An EFI boot partition will always have a top-level directory named /EFI. Beneath that directory, each operating system will have its own sub-directory, with a name that (hopefully) indicates what OS it is used for, and which is (hopefully) unique to that OS.

I would recommend letting these two partitions coexist, since deleting the wrong one will make your computer unbootable.

You can look at the contents of these partition by assigning them drive-letters in Disk Management, if you wish to examine them more in depth, and you may also remove it when finished.

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  • EFI partitions haven't been accessible from Windows for quite some time while booted to Windows or WinPE. Access to the EFI partition changed in Windows 10 and is meant to secure the EFI boot partition from external changes.by users or applications. DiskPart can mount the partition, but access to the partition's filesystem is denied, receiving the error "You have been denied permission to access this folder"; the Security tab has been disabled for the EFI partition, so changing permissions via the GUI or icacls ("No permissions are set. All users have full control.") is not possible.
    – JW0914
    Commented Sep 11, 2019 at 14:19
  • @JW0914: This is new block specific to to Windows Explorer, since Explorer never runs as Admin. Any other file manager that is run as Admin will happily access the EFI partition once it is assigned a drive-letter using diskpart. Or use Task Manager > File > Run New Task > Browse… to examine the partition. Or use the command mountvol.
    – harrymc
    Commented Sep 11, 2019 at 16:25
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Note: This is for a Windows 11 system (presumably the same on Windows 10)

I was about to give up hope when suddenly I found what seems to be the real answer - based on echo list volume | diskpart from @brandeded.

First, run the command above, then the crucial part that wasn't included in the original answer: Look under the "Info" column for System. The used EFI will have it, but the unused one will only say Hidden

When I used bcdedit /enum active, it showed partition=\Device\HarddiskVolume4 - but none of the EFIs are on either disk or volume 4, nor are they the 4th partition on their drives; so I'm not sure what that's referencing.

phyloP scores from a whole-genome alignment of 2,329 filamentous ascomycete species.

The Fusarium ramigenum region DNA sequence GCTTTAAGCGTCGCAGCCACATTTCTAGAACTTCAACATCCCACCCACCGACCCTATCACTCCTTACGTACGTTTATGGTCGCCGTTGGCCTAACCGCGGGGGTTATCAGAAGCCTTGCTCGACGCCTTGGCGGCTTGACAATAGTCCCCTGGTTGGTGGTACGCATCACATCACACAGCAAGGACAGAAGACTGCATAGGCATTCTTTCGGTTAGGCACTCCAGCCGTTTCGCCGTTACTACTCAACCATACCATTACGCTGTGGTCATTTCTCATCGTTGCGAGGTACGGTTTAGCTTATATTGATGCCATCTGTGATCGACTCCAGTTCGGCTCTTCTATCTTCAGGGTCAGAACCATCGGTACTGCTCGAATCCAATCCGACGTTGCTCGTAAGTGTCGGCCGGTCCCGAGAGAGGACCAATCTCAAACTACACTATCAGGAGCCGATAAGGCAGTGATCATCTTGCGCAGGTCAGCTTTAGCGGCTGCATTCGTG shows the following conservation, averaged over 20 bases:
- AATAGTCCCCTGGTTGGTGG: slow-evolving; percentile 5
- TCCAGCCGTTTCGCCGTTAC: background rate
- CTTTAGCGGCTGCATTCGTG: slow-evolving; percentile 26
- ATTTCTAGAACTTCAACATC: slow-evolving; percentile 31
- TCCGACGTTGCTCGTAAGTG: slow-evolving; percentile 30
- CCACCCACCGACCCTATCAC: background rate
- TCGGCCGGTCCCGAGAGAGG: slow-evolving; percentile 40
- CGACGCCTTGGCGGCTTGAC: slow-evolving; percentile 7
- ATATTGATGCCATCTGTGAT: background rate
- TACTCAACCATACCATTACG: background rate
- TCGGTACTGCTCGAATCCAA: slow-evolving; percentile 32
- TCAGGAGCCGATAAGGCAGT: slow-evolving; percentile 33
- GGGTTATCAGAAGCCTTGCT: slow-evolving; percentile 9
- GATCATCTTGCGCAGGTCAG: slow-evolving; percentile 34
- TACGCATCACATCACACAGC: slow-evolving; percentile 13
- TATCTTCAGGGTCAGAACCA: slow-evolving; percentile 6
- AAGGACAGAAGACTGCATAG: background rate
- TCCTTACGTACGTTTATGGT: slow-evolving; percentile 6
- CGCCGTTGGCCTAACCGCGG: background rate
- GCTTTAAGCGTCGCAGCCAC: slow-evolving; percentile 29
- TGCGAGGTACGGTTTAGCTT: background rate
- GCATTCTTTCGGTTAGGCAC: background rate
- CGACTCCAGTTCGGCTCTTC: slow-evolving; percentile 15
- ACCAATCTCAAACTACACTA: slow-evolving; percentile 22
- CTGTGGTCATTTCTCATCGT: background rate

enter image description here

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  • The fact a partition is 'Hidden', 'System' or 'Recovery' is set by a gpt parameter in Windows, so it is not always reliable to follow the Info column diskparts shows you. But it can be an indication sometimes, this information can be set by the partition ID... Take a look at this link for more details: defaultreasoning.com/2009/05/29/…
    – Kleajmp
    Commented Jan 8, 2023 at 23:20
  • @Kleajmp thanks for the info. I'm not clear on how that link is related though since it's about recovery partition, not EFI? Can you clarify what you mean? Can you give an example of when System would be set on an EFI partition but it would not be the one Windows uses?
    – Slbox
    Commented Jan 10, 2023 at 21:06
  • just wanted to give an example for how the Info column value can be set "manually" by setting the partition ID. With "it can be set" I mean you can set it to whatever you want by changing the partition ID. So when it is set manually to something it it not, it can confuse you, what i thought it was the case in your case. But now I probably confuse you more... So what I mean is: Don't let the Info column guide you to obtain the correct information as the information is just based on a partition ID or flag... So both could be marked as System or Hidden, it does not reveal "the true EFI".
    – Kleajmp
    Commented Jan 12, 2023 at 19:00
  • Can you demonstrate a scenario where multiple EFI are marked as "System" without manually setting the info? In other words, can you show that multiple "System" EFI partitions occur in the real world?
    – Slbox
    Commented Jan 12, 2023 at 20:19